The next morning florists from Manhattan’s David Beahm Designs were at the hotel as early as 4 a.m., festooning the wedding rooms with hundreds of roses, lilies and orchids in creams and pastels that filled no fewer than three 20-ft. Ryder trucks. Douglas spent Friday night at his apartment on Manhattan’s Central Park West, while Zeta-Jones rested up at the Plaza. By the time he entered the hotel through a side door at 10:30 a.m., fans and paparazzi lined the main entrance facing Fifth Avenue, braving chilly temperatures and kept in check by some 30 New York City police and more than 20 security men.

At 6:30 p.m. the faithful were rewarded as the first in a parade of limos pulled up and disgorged its famous passengers. Inside the hotel, guests sipped mimosas and Perrier, and learned their table numbers in a most elaborate fashion. “There was a tree in the center of the room, and hanging off the tree were long silk ribbons,” explains Dana Reeve, who attended with her husband, Christopher. “At the end of the ribbons were leaf shapes with the names of guests written on them, and a man with silver scissors would ask your name and cut down your leaf.”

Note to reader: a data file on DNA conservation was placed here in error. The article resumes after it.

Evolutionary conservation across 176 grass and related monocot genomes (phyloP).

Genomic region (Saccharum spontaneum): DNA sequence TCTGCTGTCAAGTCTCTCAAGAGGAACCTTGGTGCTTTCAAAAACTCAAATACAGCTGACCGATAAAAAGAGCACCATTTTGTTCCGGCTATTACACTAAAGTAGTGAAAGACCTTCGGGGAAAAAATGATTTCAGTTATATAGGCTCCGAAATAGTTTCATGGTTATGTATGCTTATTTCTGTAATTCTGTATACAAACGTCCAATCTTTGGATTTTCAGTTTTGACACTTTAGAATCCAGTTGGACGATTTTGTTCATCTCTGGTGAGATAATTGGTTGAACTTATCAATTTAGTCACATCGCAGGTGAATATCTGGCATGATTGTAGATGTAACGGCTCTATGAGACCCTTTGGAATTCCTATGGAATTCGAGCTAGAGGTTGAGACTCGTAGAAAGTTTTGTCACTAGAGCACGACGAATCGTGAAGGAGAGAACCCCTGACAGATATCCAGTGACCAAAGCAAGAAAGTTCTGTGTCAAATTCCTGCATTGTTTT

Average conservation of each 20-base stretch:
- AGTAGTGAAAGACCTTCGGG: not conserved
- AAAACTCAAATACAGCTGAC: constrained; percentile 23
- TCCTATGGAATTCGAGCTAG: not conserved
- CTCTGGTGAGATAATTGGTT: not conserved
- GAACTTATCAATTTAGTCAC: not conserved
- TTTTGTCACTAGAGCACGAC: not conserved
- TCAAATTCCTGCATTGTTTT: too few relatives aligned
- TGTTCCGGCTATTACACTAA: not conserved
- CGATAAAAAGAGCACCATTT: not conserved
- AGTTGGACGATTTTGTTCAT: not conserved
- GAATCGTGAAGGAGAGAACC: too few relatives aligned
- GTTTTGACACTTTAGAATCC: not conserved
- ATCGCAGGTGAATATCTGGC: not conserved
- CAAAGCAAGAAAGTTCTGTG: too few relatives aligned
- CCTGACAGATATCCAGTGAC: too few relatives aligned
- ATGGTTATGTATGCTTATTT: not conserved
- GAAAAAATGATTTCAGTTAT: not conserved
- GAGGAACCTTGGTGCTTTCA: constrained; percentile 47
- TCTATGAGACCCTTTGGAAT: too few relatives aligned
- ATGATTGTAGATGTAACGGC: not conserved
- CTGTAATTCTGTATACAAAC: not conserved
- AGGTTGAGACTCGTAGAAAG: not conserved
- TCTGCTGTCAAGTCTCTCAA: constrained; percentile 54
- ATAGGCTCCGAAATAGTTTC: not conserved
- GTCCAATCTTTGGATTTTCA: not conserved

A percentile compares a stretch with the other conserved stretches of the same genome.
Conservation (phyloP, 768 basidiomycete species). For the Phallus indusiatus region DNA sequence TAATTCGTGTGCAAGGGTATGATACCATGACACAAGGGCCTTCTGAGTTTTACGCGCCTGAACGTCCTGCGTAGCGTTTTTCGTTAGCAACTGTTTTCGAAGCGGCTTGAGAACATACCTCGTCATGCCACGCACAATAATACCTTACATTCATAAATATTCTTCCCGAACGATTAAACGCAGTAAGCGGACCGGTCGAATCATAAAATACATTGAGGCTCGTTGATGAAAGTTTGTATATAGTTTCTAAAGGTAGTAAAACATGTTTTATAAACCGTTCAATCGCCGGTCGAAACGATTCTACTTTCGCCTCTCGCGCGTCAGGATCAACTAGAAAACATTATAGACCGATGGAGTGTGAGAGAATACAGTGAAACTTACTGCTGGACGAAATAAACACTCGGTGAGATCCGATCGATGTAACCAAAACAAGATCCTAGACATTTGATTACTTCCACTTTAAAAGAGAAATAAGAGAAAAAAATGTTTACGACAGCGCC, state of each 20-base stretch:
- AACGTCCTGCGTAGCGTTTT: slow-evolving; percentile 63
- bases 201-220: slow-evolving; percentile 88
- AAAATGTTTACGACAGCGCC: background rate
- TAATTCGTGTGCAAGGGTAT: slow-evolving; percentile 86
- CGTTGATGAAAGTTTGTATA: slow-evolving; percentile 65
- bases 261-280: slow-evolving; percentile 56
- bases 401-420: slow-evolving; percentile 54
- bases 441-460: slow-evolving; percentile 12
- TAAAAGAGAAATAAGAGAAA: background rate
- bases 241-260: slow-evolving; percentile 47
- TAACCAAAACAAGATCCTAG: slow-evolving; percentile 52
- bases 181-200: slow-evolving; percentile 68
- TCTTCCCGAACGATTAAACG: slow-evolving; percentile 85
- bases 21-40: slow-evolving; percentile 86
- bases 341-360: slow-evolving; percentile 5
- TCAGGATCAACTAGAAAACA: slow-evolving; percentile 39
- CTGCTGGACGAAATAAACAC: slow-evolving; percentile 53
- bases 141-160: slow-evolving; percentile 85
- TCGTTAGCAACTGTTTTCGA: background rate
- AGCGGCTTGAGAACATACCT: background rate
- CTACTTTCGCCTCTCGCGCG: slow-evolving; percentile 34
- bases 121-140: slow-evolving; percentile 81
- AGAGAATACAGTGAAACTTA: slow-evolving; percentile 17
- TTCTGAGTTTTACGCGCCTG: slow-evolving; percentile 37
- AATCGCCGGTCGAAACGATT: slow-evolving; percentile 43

Trumpets signaled guests to take their seats in the Terrace Room, where Douglas was waiting nervously with his father and his best man, Cameron, 21, his son from his marriage to Diandra. Just before 7:30 p.m., two flower girls clad in ivory Lacroix dresses stepped down the aisle followed by a ring bearer and page boy (all nieces and cousins of the couple’s). Four bridesmaids were next—matron of honor, British TV host Anna Walker; Catherine’s stylist Fati Parsia; her niece Jenna Jones and Cameron’s girlfriend Jennifer Gatien, all in powder-pink Lacroix. As Zeta-Jones appeared, the 40-member choir struck up the Welsh song “Watching the White Wheat.” “She looked like a fairy princess,” says her friend, English costume designer Penny Rose.